Developing a unique signature scent for a brand’s private label is one of our many specialties. The use of private labels is a very helpful tool in the expanding brand recognition arsenal. The idea behind private label fragrances is to communicate company vision, instill brand loyalty, and ultimately, smell like nothing else on the market, the latter of which sets a private label fragrance apart from competitors. A private label fragrance line can be either a small limited edition of a few dozen perfumes or it can comprise a much bigger collection of thousands of pieces. Either way, Alpha Aromatics is there to guide their clients through the signature scent process from beginning to end.

According to Alan Hirsch, neurological director of the Smell & Taste Treatment & Research Foundation in Chicago: “Smell has a greater impact on purchasing than everything else combined. If something smells good, the product is perceived as good.” Complementing a label design via a chosen scent never goes unnoticed or fails to make a lasting impression on consumers.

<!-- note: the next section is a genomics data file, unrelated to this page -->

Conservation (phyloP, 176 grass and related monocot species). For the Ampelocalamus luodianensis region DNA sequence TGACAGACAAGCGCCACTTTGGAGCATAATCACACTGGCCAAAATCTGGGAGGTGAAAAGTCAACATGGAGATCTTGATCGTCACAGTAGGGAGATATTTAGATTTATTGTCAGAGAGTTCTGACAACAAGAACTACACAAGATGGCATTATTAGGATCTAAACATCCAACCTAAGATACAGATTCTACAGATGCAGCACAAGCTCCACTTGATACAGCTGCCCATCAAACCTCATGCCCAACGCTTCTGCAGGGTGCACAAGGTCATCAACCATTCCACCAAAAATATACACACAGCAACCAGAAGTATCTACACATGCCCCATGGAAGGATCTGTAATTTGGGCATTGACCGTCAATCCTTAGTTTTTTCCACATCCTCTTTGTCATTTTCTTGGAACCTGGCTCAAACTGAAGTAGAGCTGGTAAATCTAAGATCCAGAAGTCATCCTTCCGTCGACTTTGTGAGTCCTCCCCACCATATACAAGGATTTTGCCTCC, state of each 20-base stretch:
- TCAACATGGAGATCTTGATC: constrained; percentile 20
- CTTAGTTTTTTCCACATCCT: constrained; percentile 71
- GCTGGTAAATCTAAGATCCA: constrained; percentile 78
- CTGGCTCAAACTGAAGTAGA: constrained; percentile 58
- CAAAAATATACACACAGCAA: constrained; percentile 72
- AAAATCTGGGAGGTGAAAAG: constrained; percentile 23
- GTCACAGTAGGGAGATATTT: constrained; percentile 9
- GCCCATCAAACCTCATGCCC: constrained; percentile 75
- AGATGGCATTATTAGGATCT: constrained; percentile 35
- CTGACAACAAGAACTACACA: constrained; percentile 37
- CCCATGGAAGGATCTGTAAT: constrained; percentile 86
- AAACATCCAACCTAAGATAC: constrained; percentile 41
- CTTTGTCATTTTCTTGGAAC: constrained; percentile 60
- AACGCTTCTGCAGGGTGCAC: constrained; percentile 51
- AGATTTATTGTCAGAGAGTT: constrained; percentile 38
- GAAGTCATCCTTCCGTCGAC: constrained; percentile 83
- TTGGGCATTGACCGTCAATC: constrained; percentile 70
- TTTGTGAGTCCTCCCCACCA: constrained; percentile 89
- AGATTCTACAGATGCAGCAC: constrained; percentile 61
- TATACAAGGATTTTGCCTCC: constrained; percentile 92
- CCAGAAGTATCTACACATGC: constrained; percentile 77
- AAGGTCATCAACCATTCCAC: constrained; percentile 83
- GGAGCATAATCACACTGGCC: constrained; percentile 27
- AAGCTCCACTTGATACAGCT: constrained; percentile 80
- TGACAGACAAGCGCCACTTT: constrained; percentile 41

For the last decade, Andreas Keller of the Rockefeller University has conducted ongoing, diverse studies concerning the power of the human sense of smell. One study indicated that humans have the capacity to recall 35% of what they smell, compared with only 5% of what they see, 2% of what they hear, and 1% of what they touch. Once the domain of big design houses, private label fragrance manufacturing conducted by the expert perfumers at Alpha Aromatics is becoming more and more popular among small and medium-sized companies.